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Anti-Pop Superstar: How Singer Rihanna Became A Legacy Act At 28.

April 16, 2016 by  
Filed under Ent., Music, News, Opinion, Weekly Columns

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( Rihanna was once the world’s preeminent pop star. And yes, I use past tense.

Despite having her hit “Work” firmly ensconced at number one for the past two months, a stat that ties her with the Beatles as second only to Mariah Carey for most weeks atop the Billboard Hot 100 chart, Rihanna has recently transcended pop stardom.

The song’s success is universal and undeniable. When I told my six-year-old son I was going to a Rihanna concert, the first of the Anti World Tour’s two-night stand at Toronto’s Air Canada Centre, he asked “Is she going to sing ‘Work Work Work Work Work?!?'” (He also really enjoys shouting “pay me what you owe me!”)

The sold-out Toronto crowd reacted with even more excitement than a six-year-old to the Caribbean-influenced tune’s opening synth pulse before they awkwardly attempted to sing the patois lyrics en masse.

Thing about “Work” is that the song is a grower, and one which was only afforded the opportunity to grow due to Singer Rihanna’s track record. It’s no textbook pop tune, but it’s the closest that her new Rihanna-2016-PopStaralbum “Anti” even approaches in its mission to establish the Barbados-born singer as a legacy act rather than a pop star at the tender age of 28.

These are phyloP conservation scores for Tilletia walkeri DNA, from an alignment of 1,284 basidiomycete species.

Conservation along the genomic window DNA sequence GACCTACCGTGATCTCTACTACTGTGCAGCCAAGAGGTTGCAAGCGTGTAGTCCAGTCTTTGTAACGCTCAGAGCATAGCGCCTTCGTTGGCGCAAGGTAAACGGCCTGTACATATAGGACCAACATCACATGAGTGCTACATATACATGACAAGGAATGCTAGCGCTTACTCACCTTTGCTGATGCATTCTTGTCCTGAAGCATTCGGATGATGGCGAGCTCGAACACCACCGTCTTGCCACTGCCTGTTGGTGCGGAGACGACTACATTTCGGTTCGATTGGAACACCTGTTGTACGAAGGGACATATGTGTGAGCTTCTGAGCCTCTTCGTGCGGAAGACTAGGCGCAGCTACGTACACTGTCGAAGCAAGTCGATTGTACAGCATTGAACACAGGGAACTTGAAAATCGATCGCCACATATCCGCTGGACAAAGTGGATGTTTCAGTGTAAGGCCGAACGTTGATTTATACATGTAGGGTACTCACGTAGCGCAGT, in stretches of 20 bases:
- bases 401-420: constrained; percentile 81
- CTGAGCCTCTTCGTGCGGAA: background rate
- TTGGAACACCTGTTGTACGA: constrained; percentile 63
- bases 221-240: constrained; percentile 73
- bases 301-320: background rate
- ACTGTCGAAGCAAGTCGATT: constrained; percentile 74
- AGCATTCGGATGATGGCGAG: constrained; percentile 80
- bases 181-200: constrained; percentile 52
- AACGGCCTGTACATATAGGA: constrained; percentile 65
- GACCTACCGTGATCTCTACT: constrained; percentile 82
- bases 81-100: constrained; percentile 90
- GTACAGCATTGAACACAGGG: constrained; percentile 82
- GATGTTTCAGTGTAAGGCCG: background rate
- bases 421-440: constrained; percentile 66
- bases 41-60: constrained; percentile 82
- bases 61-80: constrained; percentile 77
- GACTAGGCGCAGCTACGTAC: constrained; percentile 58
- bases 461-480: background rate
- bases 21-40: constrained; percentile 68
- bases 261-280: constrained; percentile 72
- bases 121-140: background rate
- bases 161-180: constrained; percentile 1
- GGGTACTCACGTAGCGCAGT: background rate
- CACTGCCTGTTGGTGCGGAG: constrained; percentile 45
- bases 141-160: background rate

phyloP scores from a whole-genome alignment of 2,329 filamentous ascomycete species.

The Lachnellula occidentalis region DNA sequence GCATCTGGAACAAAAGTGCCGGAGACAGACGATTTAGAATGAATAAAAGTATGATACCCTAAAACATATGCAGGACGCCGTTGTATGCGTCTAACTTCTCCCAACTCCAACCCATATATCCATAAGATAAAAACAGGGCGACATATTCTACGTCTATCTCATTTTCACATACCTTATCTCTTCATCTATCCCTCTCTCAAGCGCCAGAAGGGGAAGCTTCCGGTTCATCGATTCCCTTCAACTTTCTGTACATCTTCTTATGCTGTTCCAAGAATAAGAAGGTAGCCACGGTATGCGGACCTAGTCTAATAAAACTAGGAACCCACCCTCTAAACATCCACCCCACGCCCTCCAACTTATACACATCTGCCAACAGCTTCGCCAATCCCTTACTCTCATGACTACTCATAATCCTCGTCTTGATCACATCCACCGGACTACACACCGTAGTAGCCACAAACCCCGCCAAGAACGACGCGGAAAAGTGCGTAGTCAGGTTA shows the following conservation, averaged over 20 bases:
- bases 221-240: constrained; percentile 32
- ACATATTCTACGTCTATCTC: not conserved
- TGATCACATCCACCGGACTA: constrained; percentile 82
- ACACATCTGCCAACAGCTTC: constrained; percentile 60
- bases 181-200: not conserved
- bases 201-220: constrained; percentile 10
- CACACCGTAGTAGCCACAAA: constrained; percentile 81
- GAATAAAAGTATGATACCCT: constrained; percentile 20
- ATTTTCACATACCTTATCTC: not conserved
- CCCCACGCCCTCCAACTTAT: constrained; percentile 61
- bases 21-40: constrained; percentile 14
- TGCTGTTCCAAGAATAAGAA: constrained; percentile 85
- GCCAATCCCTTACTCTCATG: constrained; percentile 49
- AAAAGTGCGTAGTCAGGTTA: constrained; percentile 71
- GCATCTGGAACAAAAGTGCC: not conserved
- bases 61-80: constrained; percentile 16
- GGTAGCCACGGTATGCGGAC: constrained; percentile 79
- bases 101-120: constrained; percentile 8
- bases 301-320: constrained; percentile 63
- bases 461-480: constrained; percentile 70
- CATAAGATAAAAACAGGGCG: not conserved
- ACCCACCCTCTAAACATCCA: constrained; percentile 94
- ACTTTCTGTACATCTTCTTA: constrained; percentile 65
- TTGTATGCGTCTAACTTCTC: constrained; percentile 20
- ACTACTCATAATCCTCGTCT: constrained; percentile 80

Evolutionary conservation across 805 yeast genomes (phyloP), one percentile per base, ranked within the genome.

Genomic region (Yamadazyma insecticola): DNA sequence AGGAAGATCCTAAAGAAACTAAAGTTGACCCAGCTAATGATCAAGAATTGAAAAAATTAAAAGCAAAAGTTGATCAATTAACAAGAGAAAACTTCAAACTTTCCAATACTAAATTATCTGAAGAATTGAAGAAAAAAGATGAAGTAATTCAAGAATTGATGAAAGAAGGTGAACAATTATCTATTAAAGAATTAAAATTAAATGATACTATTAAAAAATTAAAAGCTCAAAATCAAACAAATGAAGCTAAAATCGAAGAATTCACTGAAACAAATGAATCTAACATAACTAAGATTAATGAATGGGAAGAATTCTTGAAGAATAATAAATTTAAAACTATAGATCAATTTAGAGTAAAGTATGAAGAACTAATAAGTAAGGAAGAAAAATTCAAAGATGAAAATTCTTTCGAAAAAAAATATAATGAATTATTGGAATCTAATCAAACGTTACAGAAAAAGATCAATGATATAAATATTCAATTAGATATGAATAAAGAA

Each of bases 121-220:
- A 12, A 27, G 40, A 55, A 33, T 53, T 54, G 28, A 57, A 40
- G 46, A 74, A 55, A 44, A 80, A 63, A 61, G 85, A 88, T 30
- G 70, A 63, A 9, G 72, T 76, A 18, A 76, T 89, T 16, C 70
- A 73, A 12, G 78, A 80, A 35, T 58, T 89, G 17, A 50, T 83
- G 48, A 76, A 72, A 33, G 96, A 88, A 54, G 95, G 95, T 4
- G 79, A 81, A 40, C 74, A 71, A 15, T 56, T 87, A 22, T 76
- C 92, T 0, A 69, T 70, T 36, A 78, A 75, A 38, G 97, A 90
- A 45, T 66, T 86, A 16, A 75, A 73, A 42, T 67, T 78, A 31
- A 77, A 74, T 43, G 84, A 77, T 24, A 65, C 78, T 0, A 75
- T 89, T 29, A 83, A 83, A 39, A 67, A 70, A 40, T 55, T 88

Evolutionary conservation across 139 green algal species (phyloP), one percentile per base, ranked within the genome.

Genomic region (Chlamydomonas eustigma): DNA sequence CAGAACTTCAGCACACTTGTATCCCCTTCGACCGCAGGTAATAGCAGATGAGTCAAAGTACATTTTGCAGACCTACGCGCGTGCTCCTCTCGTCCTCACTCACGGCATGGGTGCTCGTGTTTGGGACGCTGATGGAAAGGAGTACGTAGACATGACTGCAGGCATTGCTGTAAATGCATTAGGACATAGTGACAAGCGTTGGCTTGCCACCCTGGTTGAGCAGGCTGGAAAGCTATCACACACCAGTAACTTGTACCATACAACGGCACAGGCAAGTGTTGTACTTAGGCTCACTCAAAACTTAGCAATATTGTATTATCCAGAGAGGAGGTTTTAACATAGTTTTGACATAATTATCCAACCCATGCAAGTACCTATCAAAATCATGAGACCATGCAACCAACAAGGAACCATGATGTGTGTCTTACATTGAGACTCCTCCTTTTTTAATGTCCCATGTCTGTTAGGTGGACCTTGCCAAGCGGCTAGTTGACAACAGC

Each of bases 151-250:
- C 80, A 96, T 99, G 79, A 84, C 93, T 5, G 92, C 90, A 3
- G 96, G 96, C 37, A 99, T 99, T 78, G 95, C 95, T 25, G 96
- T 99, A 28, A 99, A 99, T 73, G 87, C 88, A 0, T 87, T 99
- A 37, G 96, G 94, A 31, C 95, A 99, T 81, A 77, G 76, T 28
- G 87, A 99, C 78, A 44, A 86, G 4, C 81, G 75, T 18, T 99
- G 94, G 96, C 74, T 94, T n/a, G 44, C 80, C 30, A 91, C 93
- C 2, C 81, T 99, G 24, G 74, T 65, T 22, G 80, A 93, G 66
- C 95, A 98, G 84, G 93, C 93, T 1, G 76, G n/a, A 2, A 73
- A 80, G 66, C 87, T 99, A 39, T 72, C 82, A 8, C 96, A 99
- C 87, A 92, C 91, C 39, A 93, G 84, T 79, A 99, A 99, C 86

And her Anti Tour demonstrates just how successful a mission it was, with almost all the highlights coming courtesy of two-month-old album’s timeless tracks despite the pop smashes that permeate her seven previous ones.

Seeing an artist with this many hits always means you’ll miss a favourite, but the one obvious omission in her live show — aside from Drake failing to show up for their collabs “Work” and “Take Care,” despite the fact that I totally saw him the night before at the Raptors game — was the new album track “Higher,” a two-minute ode to late-night, whisky-soaked hook-ups that features the most powerful and least restrained vocal of Rihanna’s shockingly busy career.

Rihanna released annual albums that made her one of our era’s definitive pop stars. She was almost never not on the radio.

For seven years, from 2005 to 2012, Rihanna released annual albums that made her one of our era’s definitive pop stars. She was almost never not on the radio.

And this is reflected live, as she often had to assemble medleys or stick to snippets just to cram them all in, mashing together a dramatically slowed-down but still euphoric “We Found Love” with a head nod into “How Deep Is Your Love” before kicking into the big-room beats of “Where Have You Been.” Or stringing together her hooks from T.I.’s “Live Your Life,” Kanye’s “All of the Lights” and Jay Z’s “Run This Town.”

Even when she finally took a career breather — there were a little more than three years between the “Unapologetic” and “Anti” albums — she still kept dropping one-offs, spitting out thinkpiece-inducing bangers like “Bitch Betta Have My Money” and casual collabs like “FourFiveSeconds” with Kanye and some dude named Paul McCartney. It was hard to to tell she was even on a break.

Until she returned with an album that was not like the others.

This tour is not like the others, either. A simple white stage with only few bells and whistles, some dancers initially dressed in sand-coloured wrappings like Rey from The Force Awakens and an unobtrusive band also dressed to blend in.

Rihanna made a few requisite costume changes, but they were relatively tame, too, largely covering her lithe frame and inspiring descriptions like Obi-Wan meets Liza Minelli.

Finish story here;


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